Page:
Active Stock Mutual Funds Disappoint. Again.

When you buy a mutual fund, if you’re like most sane people, you expect said mutual fund to do a good job with your money. And by a good job, (for the purposes of this article) I mean beat its index. The two most well-known indices are the Dow Jones Industrial Index and the S&P 500. So, if an actively managed stock mutual fund doesn’t beat its index, is it worth owning? This is 2019, and investors have a boatload of investment choices they can buy that simply copy and index, rather than trying to beat it. Plus, those investments generally carry lower fees and expenses as well.

Traditional active mutual funds have been around since the roaring 20’s. There’s nothing wrong with that, but this isn’t the roaring 20s anymore. You have oodles of solid investment choices out there. Rather than drone on about this, let’s take a quick look at how well active mutual funds did in 2018, shall we?

Check this out. About 35 percent of actively managed mutual funds that buy large-cap U.S. stocks beat the S&P 500 Index last year. If we flip that statistic, that means 65 percent of large-cap U.S. stock mutual funds lost to the S&P500 in 2018. Not very good odds if you’re a domestic stock mutual fund owner. The odds get even more grim if you consider that there are 839 large-cap active mutual funds in the U.S. Can you tell me which of those 839 mutual funds will beat its index in 2019? Since my business card doesn’t say ‘Fortune Teller,’ I’m certainly not going to try.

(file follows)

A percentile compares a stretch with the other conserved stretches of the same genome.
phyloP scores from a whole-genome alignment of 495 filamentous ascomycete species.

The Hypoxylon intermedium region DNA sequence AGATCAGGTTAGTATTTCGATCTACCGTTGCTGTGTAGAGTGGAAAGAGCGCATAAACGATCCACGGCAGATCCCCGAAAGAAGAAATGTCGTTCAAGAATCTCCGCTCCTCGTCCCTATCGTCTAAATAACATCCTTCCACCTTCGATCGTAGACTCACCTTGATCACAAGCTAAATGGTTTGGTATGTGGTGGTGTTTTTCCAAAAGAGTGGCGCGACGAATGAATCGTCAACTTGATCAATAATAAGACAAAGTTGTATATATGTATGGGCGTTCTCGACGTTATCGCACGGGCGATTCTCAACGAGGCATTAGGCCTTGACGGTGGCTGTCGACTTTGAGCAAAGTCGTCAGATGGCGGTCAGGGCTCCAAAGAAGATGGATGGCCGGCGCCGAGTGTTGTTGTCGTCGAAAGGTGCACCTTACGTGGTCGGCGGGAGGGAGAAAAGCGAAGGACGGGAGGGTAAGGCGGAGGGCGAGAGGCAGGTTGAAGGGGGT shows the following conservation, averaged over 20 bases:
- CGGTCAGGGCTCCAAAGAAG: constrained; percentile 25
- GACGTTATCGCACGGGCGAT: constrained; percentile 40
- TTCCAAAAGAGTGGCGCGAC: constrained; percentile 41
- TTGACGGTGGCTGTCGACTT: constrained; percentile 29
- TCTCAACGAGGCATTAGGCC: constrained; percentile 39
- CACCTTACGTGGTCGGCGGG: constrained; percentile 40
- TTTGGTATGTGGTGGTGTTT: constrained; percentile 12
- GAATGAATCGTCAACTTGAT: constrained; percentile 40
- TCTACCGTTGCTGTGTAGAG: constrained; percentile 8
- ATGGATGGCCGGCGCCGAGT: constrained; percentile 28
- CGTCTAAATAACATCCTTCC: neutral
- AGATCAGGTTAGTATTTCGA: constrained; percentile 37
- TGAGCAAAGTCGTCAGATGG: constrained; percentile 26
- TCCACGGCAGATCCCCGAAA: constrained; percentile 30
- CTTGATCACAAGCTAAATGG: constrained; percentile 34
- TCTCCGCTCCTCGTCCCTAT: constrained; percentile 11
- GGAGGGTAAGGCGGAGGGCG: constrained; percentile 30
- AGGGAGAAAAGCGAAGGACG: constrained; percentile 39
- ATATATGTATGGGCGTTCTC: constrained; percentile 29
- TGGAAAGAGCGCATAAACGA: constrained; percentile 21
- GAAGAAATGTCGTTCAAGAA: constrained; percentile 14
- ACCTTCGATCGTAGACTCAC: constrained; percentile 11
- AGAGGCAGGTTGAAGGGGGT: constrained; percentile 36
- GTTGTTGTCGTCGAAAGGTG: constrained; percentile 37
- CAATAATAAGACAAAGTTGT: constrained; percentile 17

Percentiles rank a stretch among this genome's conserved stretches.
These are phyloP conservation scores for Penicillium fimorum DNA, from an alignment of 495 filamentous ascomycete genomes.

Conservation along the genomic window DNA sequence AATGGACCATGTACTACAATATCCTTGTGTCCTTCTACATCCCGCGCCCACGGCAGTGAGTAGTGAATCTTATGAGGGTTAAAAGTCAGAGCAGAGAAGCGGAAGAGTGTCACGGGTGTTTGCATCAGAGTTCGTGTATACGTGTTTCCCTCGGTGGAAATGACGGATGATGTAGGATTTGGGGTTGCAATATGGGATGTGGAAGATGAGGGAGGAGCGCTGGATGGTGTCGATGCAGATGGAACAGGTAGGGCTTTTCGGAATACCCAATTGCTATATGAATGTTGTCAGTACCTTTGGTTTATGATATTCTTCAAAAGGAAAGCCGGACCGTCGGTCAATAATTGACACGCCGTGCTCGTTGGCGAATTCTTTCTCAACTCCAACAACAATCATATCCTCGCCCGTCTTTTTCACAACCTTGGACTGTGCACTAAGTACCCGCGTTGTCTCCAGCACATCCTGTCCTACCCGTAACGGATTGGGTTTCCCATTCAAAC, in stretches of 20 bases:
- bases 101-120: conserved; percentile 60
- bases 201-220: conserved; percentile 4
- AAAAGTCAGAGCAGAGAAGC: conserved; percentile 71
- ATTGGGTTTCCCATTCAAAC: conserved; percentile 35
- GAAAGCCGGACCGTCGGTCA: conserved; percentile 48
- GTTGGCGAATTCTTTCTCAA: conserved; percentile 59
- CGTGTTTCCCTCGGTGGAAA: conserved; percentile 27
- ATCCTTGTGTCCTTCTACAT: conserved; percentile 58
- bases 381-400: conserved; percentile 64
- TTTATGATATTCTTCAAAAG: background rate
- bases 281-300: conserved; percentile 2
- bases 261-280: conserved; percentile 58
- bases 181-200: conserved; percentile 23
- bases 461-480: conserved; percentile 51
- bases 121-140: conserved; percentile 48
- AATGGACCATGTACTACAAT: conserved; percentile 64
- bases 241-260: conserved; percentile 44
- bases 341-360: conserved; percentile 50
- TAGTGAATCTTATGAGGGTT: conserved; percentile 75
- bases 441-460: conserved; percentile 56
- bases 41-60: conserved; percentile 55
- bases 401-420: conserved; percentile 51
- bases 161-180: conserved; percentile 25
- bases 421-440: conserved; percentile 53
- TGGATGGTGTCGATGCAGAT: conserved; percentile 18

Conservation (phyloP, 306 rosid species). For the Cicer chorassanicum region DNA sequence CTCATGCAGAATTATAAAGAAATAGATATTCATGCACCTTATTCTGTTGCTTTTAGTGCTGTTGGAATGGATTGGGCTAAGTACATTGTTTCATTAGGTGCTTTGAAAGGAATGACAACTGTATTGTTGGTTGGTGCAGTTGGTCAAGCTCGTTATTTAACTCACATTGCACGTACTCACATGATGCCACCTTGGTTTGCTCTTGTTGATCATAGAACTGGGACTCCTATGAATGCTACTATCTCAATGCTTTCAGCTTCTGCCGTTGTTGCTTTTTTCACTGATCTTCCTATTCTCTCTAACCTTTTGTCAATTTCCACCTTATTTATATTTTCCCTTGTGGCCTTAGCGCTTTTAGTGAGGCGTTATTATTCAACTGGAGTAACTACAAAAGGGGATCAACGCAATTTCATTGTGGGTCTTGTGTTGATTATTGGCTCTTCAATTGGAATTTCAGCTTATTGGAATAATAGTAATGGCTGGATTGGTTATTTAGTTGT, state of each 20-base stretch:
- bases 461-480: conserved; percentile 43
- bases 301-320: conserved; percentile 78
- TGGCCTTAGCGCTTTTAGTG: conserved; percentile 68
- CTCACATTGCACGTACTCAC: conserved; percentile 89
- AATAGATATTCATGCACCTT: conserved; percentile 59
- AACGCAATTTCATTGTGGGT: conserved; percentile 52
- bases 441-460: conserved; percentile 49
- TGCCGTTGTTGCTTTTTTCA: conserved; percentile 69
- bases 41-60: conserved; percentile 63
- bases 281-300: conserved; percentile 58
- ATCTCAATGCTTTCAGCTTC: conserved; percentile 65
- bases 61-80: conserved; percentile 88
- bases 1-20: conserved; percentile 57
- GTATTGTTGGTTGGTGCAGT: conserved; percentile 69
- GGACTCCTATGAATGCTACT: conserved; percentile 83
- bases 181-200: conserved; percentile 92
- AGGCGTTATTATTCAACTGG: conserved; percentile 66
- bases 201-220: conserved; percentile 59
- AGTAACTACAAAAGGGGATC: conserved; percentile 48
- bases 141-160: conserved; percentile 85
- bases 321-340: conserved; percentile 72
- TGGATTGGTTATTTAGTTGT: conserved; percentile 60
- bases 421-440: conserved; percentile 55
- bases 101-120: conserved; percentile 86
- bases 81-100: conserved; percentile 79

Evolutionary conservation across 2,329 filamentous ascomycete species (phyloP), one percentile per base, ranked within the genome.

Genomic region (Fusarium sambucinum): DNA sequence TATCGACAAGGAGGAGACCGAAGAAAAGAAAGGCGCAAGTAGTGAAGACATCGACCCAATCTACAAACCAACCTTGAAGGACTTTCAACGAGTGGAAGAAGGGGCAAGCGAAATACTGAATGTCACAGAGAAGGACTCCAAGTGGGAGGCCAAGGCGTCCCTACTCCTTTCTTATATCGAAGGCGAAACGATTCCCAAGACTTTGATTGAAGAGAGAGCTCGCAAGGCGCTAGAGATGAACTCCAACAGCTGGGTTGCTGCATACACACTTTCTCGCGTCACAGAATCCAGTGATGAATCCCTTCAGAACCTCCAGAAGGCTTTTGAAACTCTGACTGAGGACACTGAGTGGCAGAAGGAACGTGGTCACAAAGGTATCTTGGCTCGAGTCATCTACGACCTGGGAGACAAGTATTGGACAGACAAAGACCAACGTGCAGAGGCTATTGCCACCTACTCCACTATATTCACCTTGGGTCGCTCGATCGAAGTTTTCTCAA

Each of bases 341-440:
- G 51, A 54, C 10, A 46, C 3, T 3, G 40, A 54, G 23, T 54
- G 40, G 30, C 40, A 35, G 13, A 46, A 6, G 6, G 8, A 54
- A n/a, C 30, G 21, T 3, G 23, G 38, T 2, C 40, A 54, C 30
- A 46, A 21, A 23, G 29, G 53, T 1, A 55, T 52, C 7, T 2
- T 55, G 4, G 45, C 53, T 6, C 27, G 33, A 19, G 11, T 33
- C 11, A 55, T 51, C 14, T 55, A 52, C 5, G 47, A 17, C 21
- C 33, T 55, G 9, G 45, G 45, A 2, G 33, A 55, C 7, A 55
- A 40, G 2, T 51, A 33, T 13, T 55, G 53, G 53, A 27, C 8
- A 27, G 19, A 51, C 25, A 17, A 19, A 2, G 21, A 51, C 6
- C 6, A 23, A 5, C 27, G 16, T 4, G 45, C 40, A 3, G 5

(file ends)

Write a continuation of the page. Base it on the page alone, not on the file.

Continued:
Well, if you currently own active domestic equity funds, what are you supposed to do? Sell them all and start over? I definitely wouldn’t suggest that. Not on one element alone. There are many factors you should consider before chucking an investment.

Here’s what I think you should do: get to know your mutual fund(s). Contact your financial advisor (or your financial institution) and find out the following three things:

  1. What fee(s) you’re paying to own your mutual fund(s).
  2. Find out what taxes you may be paying due to your mutual funds (if any), and what taxes you may have to pay if you make a change (if any).
  3. Find out if your mutual fund(s) is beating it’s ‘best-fit index.’

After you gather all that information, make an informed decision if you want to keep them or not. The average fee to own an active domestic stock mutual fund is 0.78% each year. Does the performance justify the fee you’re paying? You make the call.

With that said, if you’d like some advice from a CERTIFIED FINANCIAL PLANNER™, contact me and I’d be happy to help you make that decision.

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